Mimosas is a pretty film, but other than that it didn’t work for me: it was boring and felt mystical for the sake of being mystical.
Fernando (Paul Hamy) is an ornithologist, set to spend a few solitary days in the wilderness to document a certain bird. When he has a kayaking accident, he drifts along the water and gets saved by two Chinese pilgrims Fei (Han Wen) and Ling (Chan Suan), who pull him out of the water. Since Fei and Ling lost their way and are afraid of the spirits they are sure haunt the woods, they demand that Fernando protects them. When he would rather just go home, things take a turn for the worse.
The Ornithologist managed to grab me twice but never for very long. For the most part, I found it boring, exhausting and uncomfortably religious.
Tom (Tom Sturridge) loses his memory after an accident. He is plagued by vague flashes of things half-remembered. Desperately trying to piece everything together, he starts to use the recompensation he got for the accident, he hires Naz (Arsher Ali) to help him build the pieces of his memory up again – literally.
Remainder works off an interesting idea, but the idea is not enough to carry the film – and it needed carrying. Despite a couple of good things, I ultimately didn’t care for it.
Vincent (Matthias Schoenaerts) is a soldier who struggles with PTSD after a tour in Afghanistan. While he’s home, waiting to be cleared for service again, he makes his money working as private security together with his friend Denis (Paul Hamy). They get a job at a party for a Lebanese businessman and Vincent is immediately suspicious of everything. Things get worse when he is asked to look after the businessman’s wife Jessie (Diane Kruger) and their son for a few days. Vincent feels drawn to Jessie but he can’t really trust his own perceptions: is he hallucinating or is there a real threat?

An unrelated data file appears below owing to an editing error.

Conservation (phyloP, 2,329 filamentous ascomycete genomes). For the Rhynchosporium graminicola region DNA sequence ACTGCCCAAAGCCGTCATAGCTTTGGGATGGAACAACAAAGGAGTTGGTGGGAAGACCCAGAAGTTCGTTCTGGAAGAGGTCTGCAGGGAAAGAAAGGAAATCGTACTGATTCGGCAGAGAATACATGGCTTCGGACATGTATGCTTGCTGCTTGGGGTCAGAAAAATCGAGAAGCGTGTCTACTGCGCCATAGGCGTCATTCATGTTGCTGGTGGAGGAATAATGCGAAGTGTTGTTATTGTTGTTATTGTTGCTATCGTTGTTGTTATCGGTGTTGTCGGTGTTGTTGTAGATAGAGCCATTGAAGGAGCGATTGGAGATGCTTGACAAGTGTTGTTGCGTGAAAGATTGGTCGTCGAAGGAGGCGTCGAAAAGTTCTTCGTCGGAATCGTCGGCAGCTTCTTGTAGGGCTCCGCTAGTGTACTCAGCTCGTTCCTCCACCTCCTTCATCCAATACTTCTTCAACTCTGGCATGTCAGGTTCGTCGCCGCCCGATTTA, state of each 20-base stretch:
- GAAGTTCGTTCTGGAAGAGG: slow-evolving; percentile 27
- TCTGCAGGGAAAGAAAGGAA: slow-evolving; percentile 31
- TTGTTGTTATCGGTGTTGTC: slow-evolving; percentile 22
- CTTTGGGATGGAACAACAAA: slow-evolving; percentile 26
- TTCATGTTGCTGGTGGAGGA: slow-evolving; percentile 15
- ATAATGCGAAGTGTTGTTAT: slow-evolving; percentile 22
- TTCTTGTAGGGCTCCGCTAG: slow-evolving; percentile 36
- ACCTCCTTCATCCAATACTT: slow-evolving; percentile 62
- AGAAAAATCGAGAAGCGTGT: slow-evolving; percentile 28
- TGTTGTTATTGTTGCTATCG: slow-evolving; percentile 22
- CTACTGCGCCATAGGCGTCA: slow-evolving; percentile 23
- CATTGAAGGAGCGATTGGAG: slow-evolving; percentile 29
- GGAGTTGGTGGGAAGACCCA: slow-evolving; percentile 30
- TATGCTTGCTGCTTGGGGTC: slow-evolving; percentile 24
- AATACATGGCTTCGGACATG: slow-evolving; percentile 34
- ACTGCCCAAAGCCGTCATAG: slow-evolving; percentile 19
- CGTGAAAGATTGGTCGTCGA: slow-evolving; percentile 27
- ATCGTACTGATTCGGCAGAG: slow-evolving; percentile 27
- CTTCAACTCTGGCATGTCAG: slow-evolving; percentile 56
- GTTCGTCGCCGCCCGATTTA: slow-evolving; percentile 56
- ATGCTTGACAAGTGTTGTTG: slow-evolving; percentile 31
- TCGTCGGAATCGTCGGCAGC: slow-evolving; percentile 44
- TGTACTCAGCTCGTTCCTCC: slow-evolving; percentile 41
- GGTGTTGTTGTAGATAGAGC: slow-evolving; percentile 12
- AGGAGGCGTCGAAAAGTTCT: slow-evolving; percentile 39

Maryland deeply impressed me. Not only does Winoncour manage to create an unbelievable amount of tension, Schoenaerts is absolutely hypnotic in his role. I was glued to the screen through the entirety of the film.
Lina (Manal Issa) comes to Paris from Lebanon to study. She is supposed to stay with her aunt and her husband but just before the semester actually starts, her uncle comes on to her. Lina runs away in shock. Without money, a place to stay or much idea about life in Paris, she sets out to build herself a life, with any means necessary.
Peur de Rien tells an interesting story and it tells it well, with one of the most fascinating and intriguing protagonists I’ve seen in a while. Every once in a while it strays a little too much and could have been more concise, but altogether, I really enjoyed it.
Olivia (Olivia Corsini) and Serge (Serge Nicolai) are expecting a baby. They are both actors/dancers and are currently preparing Chekhov’s Seagull. Olivia wants to finish the project and go on tour which should be just finished before the baby is due. But then complications arise and Olivia is forced to stay at home while Serge continues to work, leading to quite some tension.
Olmo and the Seagull tackles an interesting subject in an interesting way but ultimately despite its best attempts, it doesn’t really manage to get under the surface of things, outside of a few moments.